After two weeks of furious debate about whether the United States should attack Syria, there are cogent arguments for and against a military strike.
First, the case for intervention.
The most basic reason to attack is the one advanced from the beginning by President Obama and his aides: to deter Syrian leader Bashar Assad from using chemical weapons again. If he doesn’t pay a heavy price for the Aug. 21 incident that killed hundreds of civilians, he’s likely to use more sarin.
The second major argument for a military strike involves a broader principle: shoring up the international prohibition against the use of chemical weapons. As Secretary of State John Kerry told a Senate hearing: “If we don’t answer Assad today, we will erode the standard that has protected our troops for a century.”
The third chief reason for acting is that America’s credibility is at stake, especially since Obama declared large-scale use of chemical weapons by Assad’s forces a “red line” that would compel a U.S. response. If it appears to the world we were only bluffing with regard to Syria, why would any nation take a U.S. threat seriously?
On its face, that argument is mostly about Iran; if there’s no attack, officials say, Iranian leaders will conclude that they can ignore Obama’s red lines against seeking nuclear weapons. But the argument is also about Israel: Prime Minister Benjamin Netanyahu has warned that he may attack Iran’s nuclear installations if he cannot rely on Obama’s promises. A failure to launch a small-scale attack against Syria now, officials say, would make a large-scale war with Iran more likely later.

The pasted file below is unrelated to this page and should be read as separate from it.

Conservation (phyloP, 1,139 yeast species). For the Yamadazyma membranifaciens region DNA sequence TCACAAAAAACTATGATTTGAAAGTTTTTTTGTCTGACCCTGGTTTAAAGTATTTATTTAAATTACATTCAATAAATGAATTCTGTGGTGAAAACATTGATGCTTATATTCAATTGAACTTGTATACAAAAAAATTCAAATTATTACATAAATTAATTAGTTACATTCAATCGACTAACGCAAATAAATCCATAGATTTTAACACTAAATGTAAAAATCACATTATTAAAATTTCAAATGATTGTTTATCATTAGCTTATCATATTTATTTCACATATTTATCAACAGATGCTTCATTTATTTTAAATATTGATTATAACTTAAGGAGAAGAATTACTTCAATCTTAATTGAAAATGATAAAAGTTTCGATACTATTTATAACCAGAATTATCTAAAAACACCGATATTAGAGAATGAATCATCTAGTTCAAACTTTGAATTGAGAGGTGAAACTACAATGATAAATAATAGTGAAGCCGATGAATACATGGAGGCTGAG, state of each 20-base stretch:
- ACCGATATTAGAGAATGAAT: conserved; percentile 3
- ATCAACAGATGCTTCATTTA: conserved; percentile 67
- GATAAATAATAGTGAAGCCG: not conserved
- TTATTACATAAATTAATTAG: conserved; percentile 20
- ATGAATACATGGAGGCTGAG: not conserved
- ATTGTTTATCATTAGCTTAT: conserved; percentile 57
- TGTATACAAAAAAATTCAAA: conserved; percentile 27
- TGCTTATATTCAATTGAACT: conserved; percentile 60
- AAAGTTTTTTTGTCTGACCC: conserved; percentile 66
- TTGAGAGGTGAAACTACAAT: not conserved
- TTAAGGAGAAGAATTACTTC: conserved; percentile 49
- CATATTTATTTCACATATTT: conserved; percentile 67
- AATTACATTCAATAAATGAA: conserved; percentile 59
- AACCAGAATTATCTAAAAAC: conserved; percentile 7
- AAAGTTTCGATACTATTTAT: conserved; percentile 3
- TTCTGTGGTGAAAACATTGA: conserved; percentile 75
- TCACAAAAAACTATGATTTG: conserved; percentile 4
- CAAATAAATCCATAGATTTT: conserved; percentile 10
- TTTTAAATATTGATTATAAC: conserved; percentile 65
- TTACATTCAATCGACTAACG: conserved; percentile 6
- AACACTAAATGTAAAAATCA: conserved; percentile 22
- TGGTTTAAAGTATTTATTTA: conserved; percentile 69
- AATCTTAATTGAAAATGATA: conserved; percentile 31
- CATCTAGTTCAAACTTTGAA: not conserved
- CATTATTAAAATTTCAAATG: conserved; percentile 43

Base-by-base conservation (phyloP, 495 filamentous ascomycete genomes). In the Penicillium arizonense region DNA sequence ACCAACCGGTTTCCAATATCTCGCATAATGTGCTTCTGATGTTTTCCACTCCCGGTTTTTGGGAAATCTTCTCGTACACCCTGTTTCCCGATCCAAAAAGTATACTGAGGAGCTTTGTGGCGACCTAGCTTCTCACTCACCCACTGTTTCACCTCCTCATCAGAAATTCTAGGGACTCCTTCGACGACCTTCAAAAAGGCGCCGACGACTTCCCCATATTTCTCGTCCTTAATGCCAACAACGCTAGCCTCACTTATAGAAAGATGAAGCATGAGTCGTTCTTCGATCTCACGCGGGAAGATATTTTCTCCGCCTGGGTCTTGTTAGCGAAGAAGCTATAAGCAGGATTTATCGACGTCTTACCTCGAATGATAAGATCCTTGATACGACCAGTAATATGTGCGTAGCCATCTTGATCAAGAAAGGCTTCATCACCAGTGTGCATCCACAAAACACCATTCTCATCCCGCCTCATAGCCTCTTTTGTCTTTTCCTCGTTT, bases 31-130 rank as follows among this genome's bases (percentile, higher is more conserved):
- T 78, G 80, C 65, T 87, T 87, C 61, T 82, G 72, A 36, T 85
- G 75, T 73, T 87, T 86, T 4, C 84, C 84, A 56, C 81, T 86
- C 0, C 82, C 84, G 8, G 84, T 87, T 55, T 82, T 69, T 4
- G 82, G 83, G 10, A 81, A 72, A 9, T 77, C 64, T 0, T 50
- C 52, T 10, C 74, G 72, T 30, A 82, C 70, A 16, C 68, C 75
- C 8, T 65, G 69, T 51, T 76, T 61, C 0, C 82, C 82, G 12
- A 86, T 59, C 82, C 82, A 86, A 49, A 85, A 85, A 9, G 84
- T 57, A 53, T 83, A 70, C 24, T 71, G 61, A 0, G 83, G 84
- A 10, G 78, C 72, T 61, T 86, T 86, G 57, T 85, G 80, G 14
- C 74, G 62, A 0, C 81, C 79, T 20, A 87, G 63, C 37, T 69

Those are the chief arguments for intervening, and they’re persuasive. But there are also good arguments against.
First, as even Kerry has acknowledged, there’s no guarantee that a single round of U.S. strikes would succeed in stopping Assad from using chemical weapons. He might emerge from his bunker after a few days, declare his survival a victory and order another sarin attack to prove the point. In that case, the administration would probably strike again to reinforce the principle of deterrence – a scenario that raises the prospect of further escalation by both sides.
Second, military action almost always produces unintended consequences. Strikes against Syria are likely to harm civilians as well as military targets. And they could prompt retaliation by Syria or its allies against U.S. embassies or other targets.
Both of those arguments lead directly to the third and most compelling argument against intervention: the prospect that even limited military action could be a slippery slope to another war.
Looming over the arguments on both sides is a larger debate: What goals should the United States pursue in Syria, and how can those goals best be achieved?
My own reluctant judgment is that Obama and Kerry are correct. Chemical warfare is different from conventional warfare. It does cross a line that ought to be enforced, and that limit would have existed whether or not Obama had drawn his red line.
Still, the consequences of action will be painful. Military action is never as surgical as its planners would like. And if Assad retaliates, it won’t be easy to keep the conflict from becoming a slippery slope.
Many of the arguments on both sides are sound. Anyone who supports military action should do so with reluctance. And anyone who opposes it should be reluctant, too.